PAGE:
Howard League Study: Police Doesn’t Recognize Connection between Problem Gaming and Crime

Britain’s Commission on Crime and Gambling Related Harms researched whether police officers recognize the connection between gambling harm and crime. After a thorough investigation, it turns out the police are ill aware of the correlation between the two.

The Results Are Concerning

The Commission on Crime and Gambling Related Harms has carried out three major studies on the topic. Dr Helen Churcher, a research and project officer for the Howard League for Penal Reform, led the latest research.

Churcher studied police forces across England and Wales. She found that only about half of them actually inquire about arrestees’ gambling habits. This is caused by officers’ lack of awareness of the correlation between problem gamblers and crime. This is a major problem as there is a proven link between gambling addiction and theft.

To make matters worse, only two in ten police forces screen for gambling harm and addiction. Four in ten are aware of the problem but do not screen the people in custody. Another four in ten are completely unaware of the connection between gambling and crime. This means that oftentimes the British police will not correctly uncover the motive behind a theft or an act of violence.

The Commission Hopes to Make a Change

The study was based on a total of 44 different police forces across England and Wales. The Commission submitted Freedom of Information requests, asking the officials about their procedures when it comes to tackling problem gambling. The study wanted to know the police officers’ screening approaches, as well as their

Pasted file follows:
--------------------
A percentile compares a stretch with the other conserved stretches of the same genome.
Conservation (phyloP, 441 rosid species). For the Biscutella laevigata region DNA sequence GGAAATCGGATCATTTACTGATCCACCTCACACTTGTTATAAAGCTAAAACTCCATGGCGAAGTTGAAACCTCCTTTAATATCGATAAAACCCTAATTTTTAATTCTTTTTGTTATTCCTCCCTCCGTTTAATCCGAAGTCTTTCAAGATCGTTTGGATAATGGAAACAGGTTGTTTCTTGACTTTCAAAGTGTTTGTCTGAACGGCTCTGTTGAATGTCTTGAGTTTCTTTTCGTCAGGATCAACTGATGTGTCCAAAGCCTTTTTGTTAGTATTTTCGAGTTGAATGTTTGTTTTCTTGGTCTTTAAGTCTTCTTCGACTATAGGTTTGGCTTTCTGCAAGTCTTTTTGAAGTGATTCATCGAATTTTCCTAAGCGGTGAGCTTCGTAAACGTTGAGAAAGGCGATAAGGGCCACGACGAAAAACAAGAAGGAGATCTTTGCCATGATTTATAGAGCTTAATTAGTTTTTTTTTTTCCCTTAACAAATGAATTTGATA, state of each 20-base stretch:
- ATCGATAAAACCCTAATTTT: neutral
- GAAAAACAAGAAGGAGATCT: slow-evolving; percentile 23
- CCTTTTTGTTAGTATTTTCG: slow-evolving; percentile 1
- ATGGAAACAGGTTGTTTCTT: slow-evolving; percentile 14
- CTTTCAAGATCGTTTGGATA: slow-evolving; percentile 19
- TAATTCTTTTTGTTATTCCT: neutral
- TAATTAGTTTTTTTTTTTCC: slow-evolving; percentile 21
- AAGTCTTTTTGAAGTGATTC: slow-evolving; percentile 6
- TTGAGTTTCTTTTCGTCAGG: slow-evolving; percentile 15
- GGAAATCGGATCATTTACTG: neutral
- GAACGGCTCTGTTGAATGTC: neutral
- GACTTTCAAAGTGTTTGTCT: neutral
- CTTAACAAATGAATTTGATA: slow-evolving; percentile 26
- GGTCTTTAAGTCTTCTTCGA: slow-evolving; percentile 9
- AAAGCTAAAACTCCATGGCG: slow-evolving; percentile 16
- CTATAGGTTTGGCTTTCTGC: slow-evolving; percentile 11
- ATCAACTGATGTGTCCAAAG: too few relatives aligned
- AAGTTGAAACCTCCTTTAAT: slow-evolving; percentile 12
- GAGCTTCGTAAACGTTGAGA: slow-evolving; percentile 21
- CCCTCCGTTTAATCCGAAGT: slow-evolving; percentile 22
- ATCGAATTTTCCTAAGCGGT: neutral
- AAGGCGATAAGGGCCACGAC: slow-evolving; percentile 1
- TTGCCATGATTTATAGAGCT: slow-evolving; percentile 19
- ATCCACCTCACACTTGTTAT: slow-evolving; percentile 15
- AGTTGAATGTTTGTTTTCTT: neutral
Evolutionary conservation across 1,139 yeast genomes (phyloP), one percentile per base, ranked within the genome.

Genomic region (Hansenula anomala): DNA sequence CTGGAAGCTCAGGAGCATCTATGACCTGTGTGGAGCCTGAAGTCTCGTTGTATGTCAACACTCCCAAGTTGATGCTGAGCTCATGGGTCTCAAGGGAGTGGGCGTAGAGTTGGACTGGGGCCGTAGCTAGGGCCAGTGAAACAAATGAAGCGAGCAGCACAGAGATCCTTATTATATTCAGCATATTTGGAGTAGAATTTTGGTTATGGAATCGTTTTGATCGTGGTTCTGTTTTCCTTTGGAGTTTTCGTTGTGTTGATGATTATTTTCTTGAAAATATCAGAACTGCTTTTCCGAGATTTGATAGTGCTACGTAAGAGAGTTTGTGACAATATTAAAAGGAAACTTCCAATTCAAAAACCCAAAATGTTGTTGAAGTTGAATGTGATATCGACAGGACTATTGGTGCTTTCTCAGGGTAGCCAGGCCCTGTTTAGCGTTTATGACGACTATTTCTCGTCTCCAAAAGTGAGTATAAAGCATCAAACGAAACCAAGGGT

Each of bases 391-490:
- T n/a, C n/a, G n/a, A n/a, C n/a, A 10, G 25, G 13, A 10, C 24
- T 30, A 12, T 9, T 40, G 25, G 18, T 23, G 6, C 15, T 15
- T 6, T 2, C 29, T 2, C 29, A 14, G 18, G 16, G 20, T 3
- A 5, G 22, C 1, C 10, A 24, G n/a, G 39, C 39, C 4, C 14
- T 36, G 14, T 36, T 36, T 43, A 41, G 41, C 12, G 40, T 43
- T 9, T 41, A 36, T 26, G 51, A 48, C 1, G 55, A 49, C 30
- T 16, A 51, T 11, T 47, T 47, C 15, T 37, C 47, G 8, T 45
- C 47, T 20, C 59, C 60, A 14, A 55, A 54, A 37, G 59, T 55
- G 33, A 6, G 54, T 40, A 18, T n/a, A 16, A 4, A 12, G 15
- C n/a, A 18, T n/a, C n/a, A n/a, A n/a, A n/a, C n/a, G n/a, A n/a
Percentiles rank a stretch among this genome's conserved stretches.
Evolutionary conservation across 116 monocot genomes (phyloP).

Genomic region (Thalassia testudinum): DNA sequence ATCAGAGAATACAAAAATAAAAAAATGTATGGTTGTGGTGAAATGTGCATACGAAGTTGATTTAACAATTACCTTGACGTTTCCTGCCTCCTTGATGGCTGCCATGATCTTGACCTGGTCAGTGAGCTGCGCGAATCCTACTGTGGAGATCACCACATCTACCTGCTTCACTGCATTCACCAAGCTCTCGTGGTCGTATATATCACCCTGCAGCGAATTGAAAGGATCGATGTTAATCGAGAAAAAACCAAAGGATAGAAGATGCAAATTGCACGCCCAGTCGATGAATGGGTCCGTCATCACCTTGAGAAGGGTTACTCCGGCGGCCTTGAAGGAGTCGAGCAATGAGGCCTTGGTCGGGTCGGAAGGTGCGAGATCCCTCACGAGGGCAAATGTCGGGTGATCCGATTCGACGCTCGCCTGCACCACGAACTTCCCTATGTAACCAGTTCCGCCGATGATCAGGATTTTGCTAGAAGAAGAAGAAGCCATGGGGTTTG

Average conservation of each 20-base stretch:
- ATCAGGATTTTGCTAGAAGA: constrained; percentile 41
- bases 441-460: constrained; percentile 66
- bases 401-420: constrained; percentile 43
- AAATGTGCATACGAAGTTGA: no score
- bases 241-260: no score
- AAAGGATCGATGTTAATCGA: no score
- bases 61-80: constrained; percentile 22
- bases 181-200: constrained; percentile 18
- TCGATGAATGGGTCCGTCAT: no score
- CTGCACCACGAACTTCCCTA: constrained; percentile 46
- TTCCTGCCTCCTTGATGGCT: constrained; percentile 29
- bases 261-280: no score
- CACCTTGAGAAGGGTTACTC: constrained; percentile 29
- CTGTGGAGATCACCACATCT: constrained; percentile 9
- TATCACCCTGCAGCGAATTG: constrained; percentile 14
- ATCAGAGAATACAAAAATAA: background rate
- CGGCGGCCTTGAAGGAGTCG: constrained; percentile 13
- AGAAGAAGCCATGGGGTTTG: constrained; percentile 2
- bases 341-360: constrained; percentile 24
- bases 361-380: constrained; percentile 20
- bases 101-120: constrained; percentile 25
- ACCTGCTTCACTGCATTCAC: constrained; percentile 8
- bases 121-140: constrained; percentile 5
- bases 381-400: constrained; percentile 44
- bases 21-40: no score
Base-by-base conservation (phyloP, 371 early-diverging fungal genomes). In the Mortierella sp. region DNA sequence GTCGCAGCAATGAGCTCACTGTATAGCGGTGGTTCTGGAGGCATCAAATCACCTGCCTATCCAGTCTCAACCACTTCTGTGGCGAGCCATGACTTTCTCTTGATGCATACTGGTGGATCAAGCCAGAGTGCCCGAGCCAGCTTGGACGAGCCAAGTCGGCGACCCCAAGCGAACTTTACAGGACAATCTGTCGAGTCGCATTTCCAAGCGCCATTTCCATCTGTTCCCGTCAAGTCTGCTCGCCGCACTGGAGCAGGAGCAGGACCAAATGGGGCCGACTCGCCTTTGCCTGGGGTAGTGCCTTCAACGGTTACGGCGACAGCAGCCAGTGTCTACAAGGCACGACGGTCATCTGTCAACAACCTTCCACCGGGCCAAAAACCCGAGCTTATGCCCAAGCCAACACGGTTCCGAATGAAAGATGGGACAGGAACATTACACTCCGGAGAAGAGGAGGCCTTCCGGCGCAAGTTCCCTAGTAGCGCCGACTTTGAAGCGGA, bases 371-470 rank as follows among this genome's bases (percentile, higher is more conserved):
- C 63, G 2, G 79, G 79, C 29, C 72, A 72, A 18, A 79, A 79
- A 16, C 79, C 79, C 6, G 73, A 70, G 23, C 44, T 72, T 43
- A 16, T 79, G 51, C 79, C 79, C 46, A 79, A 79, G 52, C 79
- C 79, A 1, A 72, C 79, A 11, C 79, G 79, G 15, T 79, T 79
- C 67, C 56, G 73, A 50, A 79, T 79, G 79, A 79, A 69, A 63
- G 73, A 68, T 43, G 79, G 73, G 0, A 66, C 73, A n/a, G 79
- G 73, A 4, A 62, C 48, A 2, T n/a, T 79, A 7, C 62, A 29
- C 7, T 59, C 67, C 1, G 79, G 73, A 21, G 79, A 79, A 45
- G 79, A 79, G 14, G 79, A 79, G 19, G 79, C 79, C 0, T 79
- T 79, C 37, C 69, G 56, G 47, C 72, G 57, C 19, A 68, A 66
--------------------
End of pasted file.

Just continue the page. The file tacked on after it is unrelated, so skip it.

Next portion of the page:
Lord Goldsmith QC, the chairman of the Commission on Crime and Gambling Related Harms, addressed the matter. He pointed out that there are a lot of missed opportunities stemming from the fact that many police officers do not properly recognize and address problem gambling.

With four in 10 forces stating that they do not screen for gambling harms at the police station, clearly opportunities to reduce crime and help people to turn their lives around are being missed.

Lord Goldsmith QC, chairman, Commission on Crime and Gambling Related Harms

Lord Goldsmith QC added that the research made it clear that there is a high need for greater awareness of the connection between problem gambling and crime. He hopes that the Commission will “pave the way for change” and help police officers, prosecutors, magistrates judges and probation officers become more aware of the issue and learn how to approach it.

Meanwhile, the United Kingdom continues to review its gambling regulations as demands to impose more restrictions on the industry grow. Many believe that the government should introduce a mandatory 1% levy, but some lawmakers are reluctant to do so.

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